We present a novel approach for a rigorous bundle adjustment for omnidirectional and multi-view cameras, which enables an efficient maximum-likelihood estimation with image and scene points at infinity. Multi-camera systems are used to increase the resolution, to combine cameras with different spectral sensitivities (Z/I DMC, Vexcel Ultracam) or – like omnidirectional cameras – to augment the effective aperture angle (Blom Pictometry, Rollei Panoscan Mark III). Additionally multi-camera systems gain in importance for the acquisition of complex 3D structures. For stabilizing camera orientations – especially rotations – one should generally use points at the horizon over long periods of time within the bundle adjustment that classical bundle adjustment programs are not capable of. We use a minimal representation of homogeneous coordinates for image and scene points. Instead of eliminating the scale factor of the homogeneous vectors by Euclidean normalization, we normalize the homogeneous coordinates spherically. This way we can use images of omnidirectional cameras with single-view point like fisheye cameras and scene points, which are far away or at infinity. We demonstrate the feasibility and the potential of our approach on real data taken with a single camera, the stereo camera FinePix Real 3D W3 from Fujifilm and the multi-camera system Ladybug3 from Point Grey.

    @InProceedings{schneider12isprs,
    Title = {Bundle Adjustment for Multi-camera Systems with Points at Infinity},
    Author = {J. Schneider and F. Schindler and T. L\"abe and W. F\"orstner},
    Booktitle = {ISPRS Annals of Photogrammetry, Remote Sensing and Spatial Information Sciences},
    Year = {2012},
    Pages = {75--80},
    Volume = {I-3},
    Abstract = {We present a novel approach for a rigorous bundle adjustment for omnidirectional and multi-view cameras, which enables an efficient maximum-likelihood estimation with image and scene points at infinity. Multi-camera systems are used to increase the resolution, to combine cameras with different spectral sensitivities (Z/I DMC, Vexcel Ultracam) or - like omnidirectional cameras - to augment the effective aperture angle (Blom Pictometry, Rollei Panoscan Mark III). Additionally multi-camera systems gain in importance for the acquisition of complex 3D structures. For stabilizing camera orientations - especially rotations - one should generally use points at the horizon over long periods of time within the bundle adjustment that classical bundle adjustment programs are not capable of. We use a minimal representation of homogeneous coordinates for image and scene points. Instead of eliminating the scale factor of the homogeneous vectors by Euclidean normalization, we normalize the homogeneous coordinates spherically. This way we can use images of omnidirectional cameras with single-view point like fisheye cameras and scene points, which are far away or at infinity. We demonstrate the feasibility and the potential of our approach on real data taken with a single camera, the stereo camera FinePix Real 3D W3 from Fujifilm and the multi-camera system Ladybug3 from Point Grey.},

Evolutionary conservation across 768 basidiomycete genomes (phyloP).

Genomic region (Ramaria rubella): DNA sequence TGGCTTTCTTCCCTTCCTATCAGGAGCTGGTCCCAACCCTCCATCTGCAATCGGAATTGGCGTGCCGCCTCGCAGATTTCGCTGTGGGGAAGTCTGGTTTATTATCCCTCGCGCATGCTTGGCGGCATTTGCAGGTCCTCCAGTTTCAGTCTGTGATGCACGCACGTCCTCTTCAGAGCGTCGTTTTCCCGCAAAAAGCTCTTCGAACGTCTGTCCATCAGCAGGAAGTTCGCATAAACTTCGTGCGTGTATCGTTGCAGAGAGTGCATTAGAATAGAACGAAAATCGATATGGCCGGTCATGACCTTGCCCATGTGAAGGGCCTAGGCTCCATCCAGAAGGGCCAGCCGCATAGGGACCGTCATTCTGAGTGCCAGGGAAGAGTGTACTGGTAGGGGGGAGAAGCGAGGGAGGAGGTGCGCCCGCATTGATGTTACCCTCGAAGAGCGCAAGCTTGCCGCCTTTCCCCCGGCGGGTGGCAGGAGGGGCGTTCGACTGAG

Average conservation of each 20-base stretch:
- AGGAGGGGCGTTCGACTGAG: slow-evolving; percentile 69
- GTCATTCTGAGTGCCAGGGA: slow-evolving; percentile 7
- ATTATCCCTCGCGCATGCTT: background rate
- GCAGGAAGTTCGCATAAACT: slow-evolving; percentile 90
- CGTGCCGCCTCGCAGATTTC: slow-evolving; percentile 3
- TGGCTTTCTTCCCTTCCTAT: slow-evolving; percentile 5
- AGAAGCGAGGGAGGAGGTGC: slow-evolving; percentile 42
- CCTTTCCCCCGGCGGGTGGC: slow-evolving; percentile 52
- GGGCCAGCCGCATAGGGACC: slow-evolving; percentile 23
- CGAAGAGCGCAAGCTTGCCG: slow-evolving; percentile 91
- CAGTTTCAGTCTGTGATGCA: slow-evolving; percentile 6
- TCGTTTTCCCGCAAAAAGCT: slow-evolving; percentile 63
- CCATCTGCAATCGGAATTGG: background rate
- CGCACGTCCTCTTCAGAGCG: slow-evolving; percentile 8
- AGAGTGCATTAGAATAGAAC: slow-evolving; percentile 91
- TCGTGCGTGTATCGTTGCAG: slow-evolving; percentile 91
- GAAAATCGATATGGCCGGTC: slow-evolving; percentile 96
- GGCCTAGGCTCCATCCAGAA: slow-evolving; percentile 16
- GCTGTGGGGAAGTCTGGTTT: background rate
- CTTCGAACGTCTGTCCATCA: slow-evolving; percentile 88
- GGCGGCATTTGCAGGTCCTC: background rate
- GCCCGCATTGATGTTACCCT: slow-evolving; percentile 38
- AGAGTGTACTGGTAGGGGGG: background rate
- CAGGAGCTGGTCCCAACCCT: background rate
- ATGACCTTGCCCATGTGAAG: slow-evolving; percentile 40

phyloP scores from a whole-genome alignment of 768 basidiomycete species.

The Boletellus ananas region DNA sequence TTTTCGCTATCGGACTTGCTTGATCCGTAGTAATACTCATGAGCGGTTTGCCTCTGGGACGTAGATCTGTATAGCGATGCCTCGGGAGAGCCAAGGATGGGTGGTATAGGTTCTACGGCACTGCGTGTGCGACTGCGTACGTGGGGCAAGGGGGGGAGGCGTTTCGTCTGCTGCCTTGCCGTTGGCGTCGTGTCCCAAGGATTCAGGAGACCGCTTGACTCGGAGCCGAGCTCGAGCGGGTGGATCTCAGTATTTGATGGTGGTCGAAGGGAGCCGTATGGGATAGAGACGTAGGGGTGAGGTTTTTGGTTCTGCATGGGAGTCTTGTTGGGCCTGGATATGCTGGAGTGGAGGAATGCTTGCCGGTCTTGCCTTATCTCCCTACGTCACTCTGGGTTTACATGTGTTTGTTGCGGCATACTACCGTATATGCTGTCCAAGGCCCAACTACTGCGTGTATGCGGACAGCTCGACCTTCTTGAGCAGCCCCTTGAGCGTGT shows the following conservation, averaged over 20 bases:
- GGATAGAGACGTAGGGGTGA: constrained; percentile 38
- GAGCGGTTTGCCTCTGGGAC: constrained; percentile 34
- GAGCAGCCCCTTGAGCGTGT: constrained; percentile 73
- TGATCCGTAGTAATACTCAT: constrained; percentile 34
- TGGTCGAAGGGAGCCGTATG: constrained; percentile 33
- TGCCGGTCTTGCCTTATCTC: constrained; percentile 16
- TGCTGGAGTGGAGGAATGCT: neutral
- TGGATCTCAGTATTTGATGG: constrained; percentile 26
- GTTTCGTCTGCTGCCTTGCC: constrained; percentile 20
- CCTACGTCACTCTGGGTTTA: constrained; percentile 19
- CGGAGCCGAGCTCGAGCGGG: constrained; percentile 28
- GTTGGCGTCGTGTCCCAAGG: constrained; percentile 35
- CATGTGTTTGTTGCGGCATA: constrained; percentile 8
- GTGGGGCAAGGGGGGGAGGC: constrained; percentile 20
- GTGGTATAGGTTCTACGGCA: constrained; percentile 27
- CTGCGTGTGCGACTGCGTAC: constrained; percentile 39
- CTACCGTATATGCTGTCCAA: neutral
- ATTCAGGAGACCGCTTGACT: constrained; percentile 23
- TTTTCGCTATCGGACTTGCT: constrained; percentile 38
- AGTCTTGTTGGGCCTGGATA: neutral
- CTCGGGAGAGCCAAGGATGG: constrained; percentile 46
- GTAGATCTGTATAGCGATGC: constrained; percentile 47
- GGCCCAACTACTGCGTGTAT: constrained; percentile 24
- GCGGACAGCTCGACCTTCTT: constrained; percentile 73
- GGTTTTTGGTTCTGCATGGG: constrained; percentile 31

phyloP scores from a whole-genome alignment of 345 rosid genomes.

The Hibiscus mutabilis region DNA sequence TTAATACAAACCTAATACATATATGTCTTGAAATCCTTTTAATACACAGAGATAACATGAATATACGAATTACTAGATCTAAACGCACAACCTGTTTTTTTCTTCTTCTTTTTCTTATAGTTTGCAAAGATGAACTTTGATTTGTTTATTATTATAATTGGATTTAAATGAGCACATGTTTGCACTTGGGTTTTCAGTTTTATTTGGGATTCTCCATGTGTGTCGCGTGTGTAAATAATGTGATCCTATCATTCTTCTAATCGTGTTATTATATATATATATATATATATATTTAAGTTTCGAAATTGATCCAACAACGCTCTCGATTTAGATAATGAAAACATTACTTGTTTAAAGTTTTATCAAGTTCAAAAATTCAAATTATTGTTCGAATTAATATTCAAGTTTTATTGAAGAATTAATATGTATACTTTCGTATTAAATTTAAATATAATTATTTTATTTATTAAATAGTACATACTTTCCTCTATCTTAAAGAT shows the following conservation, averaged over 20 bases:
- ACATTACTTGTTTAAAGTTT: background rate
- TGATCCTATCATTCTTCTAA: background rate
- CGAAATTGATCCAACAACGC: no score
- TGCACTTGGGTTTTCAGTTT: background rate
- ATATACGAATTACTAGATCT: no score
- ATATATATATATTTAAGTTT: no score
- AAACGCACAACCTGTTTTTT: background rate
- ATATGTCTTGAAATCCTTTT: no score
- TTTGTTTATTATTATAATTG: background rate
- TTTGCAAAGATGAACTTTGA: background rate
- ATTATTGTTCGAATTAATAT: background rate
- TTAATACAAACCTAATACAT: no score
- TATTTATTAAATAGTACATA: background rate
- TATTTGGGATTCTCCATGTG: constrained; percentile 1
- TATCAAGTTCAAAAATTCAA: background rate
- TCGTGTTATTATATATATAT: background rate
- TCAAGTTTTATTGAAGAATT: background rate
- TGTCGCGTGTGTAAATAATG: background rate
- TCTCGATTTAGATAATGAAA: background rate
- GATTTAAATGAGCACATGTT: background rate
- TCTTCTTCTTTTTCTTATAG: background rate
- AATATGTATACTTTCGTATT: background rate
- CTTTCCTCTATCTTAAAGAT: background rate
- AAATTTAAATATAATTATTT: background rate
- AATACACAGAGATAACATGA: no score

City = {Melbourne},
    Doi = {10.5194/isprsannals-I-3-75-2012},
    Url = {http://www.isprs-ann-photogramm-remote-sens-spatial-inf-sci.net/I-3/75/2012/isprsannals-I-3-75-2012.pdf}
    }

2011

  • J. Schneider, F. Schindler, and W. Förstner, “Bündelausgleichung für Multikamerasysteme,” in Proceedings of the 31th DGPF Conference , 2011.
    [BibTeX] [PDF]
    Wir stellen einen Ansatz für eine strenge Bündelausgleichung für Multikamerasysteme vor. Hierzu verwenden wir eine minimale Repräsentation von homogenen Koordinatenvektoren für eine Maximum-Likelihood-Schätzung. Statt den Skalierungsfaktor von homogenen Vektoren durch Verwendung von euklidischen Grö\ssen zu eliminieren, werden die homogenen Koordinaten sphärisch normiert, so dass Bild- und Objektpunkte im Unendlichen repräsentierbar bleiben. Dies ermöglicht auch Bilder omnidirektionaler Kameras mit Einzelblickpunkt, wie Fisheyekameras, und weit entfernte bzw. unendlich ferne Punkte zu behandeln. Speziell Punkte am Horizont können über lange Zeiträume beobachtet werden und liefern somit eine stabile Richtungsinformation. Wir demonstrieren die praktische Umsetzung des Ansatzes anhand einer Bildfolge mit dem Multikamerasystem Ladybug3 von Point Grey, welches mit sechs Kameras 80 % der gesamten Sphäre abbildet.

    @InProceedings{schneider11dgpf,
    Title = {B\"undelausgleichung f\"ur Multikamerasysteme},
    Author = {J. Schneider and F. Schindler and W. F\"orstner},
    Booktitle = {Proceedings of the 31th DGPF Conference},
    Year = {2011},
    Abstract = {Wir stellen einen Ansatz f\"ur eine strenge B\"undelausgleichung f\"ur Multikamerasysteme vor. Hierzu verwenden wir eine minimale Repr\"asentation von homogenen Koordinatenvektoren f\"ur eine Maximum-Likelihood-Sch\"atzung. Statt den Skalierungsfaktor von homogenen Vektoren durch Verwendung von euklidischen Gr\"o\ssen zu eliminieren, werden die homogenen Koordinaten sph\"arisch normiert, so dass Bild- und Objektpunkte im Unendlichen repr\"asentierbar bleiben. Dies erm\"oglicht auch Bilder omnidirektionaler Kameras mit Einzelblickpunkt, wie Fisheyekameras, und weit entfernte bzw. unendlich ferne Punkte zu behandeln. Speziell Punkte am Horizont k\"onnen \"uber lange Zeitr\"aume beobachtet werden und liefern somit eine stabile Richtungsinformation. Wir demonstrieren die praktische Umsetzung des Ansatzes anhand einer Bildfolge mit dem Multikamerasystem Ladybug3 von Point Grey, welches mit sechs Kameras 80 % der gesamten Sph\"are abbildet.},
    City = {Mainz},
    Url = {http://www.ipb.uni-bonn.de/pdfs/schneider11dgpf.pdf}
    }

igg
Institute of Geodesy
and Geoinformation
lwf
Faculty of Agriculture
ubn
University of Bonn